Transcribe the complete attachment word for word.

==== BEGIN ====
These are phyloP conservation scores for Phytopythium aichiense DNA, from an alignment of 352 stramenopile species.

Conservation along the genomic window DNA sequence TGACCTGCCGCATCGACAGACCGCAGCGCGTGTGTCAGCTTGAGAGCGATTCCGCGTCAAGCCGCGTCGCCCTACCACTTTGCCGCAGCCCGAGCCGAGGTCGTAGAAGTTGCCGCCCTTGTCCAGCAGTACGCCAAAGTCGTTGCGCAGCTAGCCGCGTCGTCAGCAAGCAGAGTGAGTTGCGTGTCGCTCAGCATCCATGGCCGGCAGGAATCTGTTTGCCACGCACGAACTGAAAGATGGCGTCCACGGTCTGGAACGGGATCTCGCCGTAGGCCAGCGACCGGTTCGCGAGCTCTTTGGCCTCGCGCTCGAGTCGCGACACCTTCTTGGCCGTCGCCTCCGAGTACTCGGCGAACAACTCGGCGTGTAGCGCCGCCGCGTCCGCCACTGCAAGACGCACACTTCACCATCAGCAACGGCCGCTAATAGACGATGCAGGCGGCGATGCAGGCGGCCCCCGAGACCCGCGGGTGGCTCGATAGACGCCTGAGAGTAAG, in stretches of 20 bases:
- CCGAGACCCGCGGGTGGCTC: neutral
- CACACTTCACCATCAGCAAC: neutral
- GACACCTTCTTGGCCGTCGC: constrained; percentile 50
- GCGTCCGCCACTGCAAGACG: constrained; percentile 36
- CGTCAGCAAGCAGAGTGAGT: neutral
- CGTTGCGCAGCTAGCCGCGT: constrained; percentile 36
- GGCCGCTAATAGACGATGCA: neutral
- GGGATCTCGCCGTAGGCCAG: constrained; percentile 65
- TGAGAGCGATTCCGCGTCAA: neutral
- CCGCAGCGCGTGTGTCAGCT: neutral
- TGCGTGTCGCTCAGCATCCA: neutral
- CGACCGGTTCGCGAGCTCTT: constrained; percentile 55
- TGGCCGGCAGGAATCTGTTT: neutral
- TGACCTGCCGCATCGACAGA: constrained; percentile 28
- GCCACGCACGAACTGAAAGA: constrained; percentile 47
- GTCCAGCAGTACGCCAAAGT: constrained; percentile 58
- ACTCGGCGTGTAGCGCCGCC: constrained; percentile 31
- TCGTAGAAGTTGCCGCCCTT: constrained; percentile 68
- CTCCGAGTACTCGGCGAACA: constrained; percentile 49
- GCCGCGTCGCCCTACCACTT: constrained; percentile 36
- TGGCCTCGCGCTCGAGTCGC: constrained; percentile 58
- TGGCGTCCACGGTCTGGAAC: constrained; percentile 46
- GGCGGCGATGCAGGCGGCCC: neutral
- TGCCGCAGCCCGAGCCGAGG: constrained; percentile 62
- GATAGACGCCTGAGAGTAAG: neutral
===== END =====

These are phyloP conservation scores for Phytopythium aichiense DNA, from an alignment of 352 stramenopile species.

Conservation along the genomic window DNA sequence TGACCTGCCGCATCGACAGACCGCAGCGCGTGTGTCAGCTTGAGAGCGATTCCGCGTCAAGCCGCGTCGCCCTACCACTTTGCCGCAGCCCGAGCCGAGGTCGTAGAAGTTGCCGCCCTTGTCCAGCAGTACGCCAAAGTCGTTGCGCAGCTAGCCGCGTCGTCAGCAAGCAGAGTGAGTTGCGTGTCGCTCAGCATCCATGGCCGGCAGGAATCTGTTTGCCACGCACGAACTGAAAGATGGCGTCCACGGTCTGGAACGGGATCTCGCCGTAGGCCAGCGACCGGTTCGCGAGCTCTTTGGCCTCGCGCTCGAGTCGCGACACCTTCTTGGCCGTCGCCTCCGAGTACTCGGCGAACAACTCGGCGTGTAGCGCCGCCGCGTCCGCCACTGCAAGACGCACACTTCACCATCAGCAACGGCCGCTAATAGACGATGCAGGCGGCGATGCAGGCGGCCCCCGAGACCCGCGGGTGGCTCGATAGACGCCTGAGAGTAAG, in stretches of 20 bases:
- CCGAGACCCGCGGGTGGCTC: neutral
- CACACTTCACCATCAGCAAC: neutral
- GACACCTTCTTGGCCGTCGC: constrained; percentile 50
- GCGTCCGCCACTGCAAGACG: constrained; percentile 36
- CGTCAGCAAGCAGAGTGAGT: neutral
- CGTTGCGCAGCTAGCCGCGT: constrained; percentile 36
- GGCCGCTAATAGACGATGCA: neutral
- GGGATCTCGCCGTAGGCCAG: constrained; percentile 65
- TGAGAGCGATTCCGCGTCAA: neutral
- CCGCAGCGCGTGTGTCAGCT: neutral
- TGCGTGTCGCTCAGCATCCA: neutral
- CGACCGGTTCGCGAGCTCTT: constrained; percentile 55
- TGGCCGGCAGGAATCTGTTT: neutral
- TGACCTGCCGCATCGACAGA: constrained; percentile 28
- GCCACGCACGAACTGAAAGA: constrained; percentile 47
- GTCCAGCAGTACGCCAAAGT: constrained; percentile 58
- ACTCGGCGTGTAGCGCCGCC: constrained; percentile 31
- TCGTAGAAGTTGCCGCCCTT: constrained; percentile 68
- CTCCGAGTACTCGGCGAACA: constrained; percentile 49
- GCCGCGTCGCCCTACCACTT: constrained; percentile 36
- TGGCCTCGCGCTCGAGTCGC: constrained; percentile 58
- TGGCGTCCACGGTCTGGAAC: constrained; percentile 46
- GGCGGCGATGCAGGCGGCCC: neutral
- TGCCGCAGCCCGAGCCGAGG: constrained; percentile 62
- GATAGACGCCTGAGAGTAAG: neutral